What are my golf and recreation options?
Boston has a long and storied history when it comes to spectator sports. The “curse of the Bambino” has finally been lifted for Major League Baseball’s Boston Red Sox. The New England Patriots of the National Football League are one of the most successful franchises of recent years. The NBA’s Boston Celtics and the Boston Bruins of the National Hockey League also exude a commitment to excellence.
Boston Common is a terrific park to take a stroll, rent a boat, or lay down a blanket for a picnic.
The Freedom Trail is a 2.5 mile red brick or red painted line that travels through Beacon Hill, downtown Boston, the North End, and Charlestown. The Trail itself is an outdoor experience, but the sites it leads you to should be entered to be fully appreciated. Walking tours are guided by a costumed character, or take the new Antenna Audio Tour, which incorporates sound effects, character voices, celebrities, and historians into a headset that you wear along the tour. You can start or finish anywhere on the Trail, and listen to each segment as often, or as little, as you like.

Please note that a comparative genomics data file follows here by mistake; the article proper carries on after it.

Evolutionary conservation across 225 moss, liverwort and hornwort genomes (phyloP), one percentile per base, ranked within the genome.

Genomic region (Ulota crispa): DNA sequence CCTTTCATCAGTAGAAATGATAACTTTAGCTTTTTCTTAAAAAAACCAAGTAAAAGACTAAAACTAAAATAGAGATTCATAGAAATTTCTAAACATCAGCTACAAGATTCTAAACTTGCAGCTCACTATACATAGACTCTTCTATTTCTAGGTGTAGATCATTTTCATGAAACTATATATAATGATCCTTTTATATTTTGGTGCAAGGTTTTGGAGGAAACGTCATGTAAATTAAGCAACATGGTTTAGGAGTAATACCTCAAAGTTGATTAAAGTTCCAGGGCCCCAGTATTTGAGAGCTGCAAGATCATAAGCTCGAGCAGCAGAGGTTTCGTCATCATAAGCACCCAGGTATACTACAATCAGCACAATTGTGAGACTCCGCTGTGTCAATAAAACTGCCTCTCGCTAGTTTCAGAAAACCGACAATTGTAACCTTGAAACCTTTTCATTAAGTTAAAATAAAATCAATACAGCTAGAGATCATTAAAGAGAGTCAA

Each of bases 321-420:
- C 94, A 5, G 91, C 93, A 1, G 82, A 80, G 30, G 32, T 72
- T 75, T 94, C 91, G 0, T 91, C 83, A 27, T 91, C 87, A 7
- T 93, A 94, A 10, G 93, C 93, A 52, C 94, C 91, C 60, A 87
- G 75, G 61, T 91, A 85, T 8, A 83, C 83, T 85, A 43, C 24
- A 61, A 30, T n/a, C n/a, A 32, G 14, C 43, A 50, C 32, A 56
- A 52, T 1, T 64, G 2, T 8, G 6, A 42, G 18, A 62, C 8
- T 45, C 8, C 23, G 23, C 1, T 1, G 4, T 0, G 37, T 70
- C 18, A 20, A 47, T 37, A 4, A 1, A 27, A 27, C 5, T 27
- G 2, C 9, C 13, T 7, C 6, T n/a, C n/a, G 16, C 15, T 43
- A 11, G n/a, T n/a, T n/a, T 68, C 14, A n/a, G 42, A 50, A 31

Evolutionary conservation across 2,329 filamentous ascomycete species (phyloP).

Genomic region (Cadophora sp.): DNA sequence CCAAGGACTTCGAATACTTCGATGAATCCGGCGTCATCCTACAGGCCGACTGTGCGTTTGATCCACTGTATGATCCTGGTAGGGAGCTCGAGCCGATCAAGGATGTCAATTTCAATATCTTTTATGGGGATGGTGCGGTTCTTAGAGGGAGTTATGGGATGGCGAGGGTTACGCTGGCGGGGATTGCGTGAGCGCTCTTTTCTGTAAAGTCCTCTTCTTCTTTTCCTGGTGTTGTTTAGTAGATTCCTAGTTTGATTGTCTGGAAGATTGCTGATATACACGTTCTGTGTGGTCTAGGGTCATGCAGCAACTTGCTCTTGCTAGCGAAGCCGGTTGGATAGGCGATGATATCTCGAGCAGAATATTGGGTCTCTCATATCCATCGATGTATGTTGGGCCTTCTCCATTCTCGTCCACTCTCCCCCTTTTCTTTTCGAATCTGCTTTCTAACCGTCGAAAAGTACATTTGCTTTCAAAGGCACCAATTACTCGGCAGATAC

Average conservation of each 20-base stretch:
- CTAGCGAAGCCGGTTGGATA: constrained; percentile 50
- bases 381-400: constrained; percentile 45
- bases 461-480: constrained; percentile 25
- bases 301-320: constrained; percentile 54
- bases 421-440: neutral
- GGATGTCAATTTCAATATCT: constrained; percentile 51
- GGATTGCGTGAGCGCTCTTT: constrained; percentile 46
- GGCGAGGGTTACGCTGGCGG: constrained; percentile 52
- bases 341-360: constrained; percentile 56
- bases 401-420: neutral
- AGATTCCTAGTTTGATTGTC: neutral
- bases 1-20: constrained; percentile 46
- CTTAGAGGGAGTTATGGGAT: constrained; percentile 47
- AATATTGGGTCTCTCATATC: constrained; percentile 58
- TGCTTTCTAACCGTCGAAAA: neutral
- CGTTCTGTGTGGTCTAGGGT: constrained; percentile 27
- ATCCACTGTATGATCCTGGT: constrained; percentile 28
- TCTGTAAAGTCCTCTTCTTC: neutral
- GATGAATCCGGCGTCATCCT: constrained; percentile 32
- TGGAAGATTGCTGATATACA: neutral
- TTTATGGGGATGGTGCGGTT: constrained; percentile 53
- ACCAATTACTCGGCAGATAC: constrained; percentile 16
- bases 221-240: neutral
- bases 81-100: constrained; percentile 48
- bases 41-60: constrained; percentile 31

The North End
Just a short distance from Faneuil Hall, The North End is one of Boston's first neighborhoods and is now home to several historical sites as well as Little Italy. Here you'll hear Italian spoken in the streets and savor the flavors of all the wonderful restaurants, coffee shops, and bakeries.
Black History Trail
Between 1800 and 1900, most of Boston's African Americans lived in the West End and this 1.6-mile trail traces some of that history. Guided walking tours are offered by the National Park Service daily and go past sites of significance ranging from stops along the Underground Railroad and a commemorative plaque in Boston Common describing the bravery of Robert Gould Shaw and the Massachusetts 54th Regiment, the first black regiment to be recruited by the North.
Before the White House and Hyannis, the tree-lined street of Brookline was the birthplace and childhood home of John F. Kennedy. The home is now open to the public and is filled with childhood toys and other memorabilia.
Good to Know:
|Logan International Airport
|April – May, September – November
|January – March, September, October
|Boston is in the Eastern Time Zone, one hour ahead of Central Standard Time
|None needed for U.S. citizens
|15%-20% at restaurants, $1-$2 bellman (per bag), $2-$3 valet (per use), $2-$3 maid (per day).
|Bostonians have a tendency to dress for the occasion with an emphasis on neat and tidy.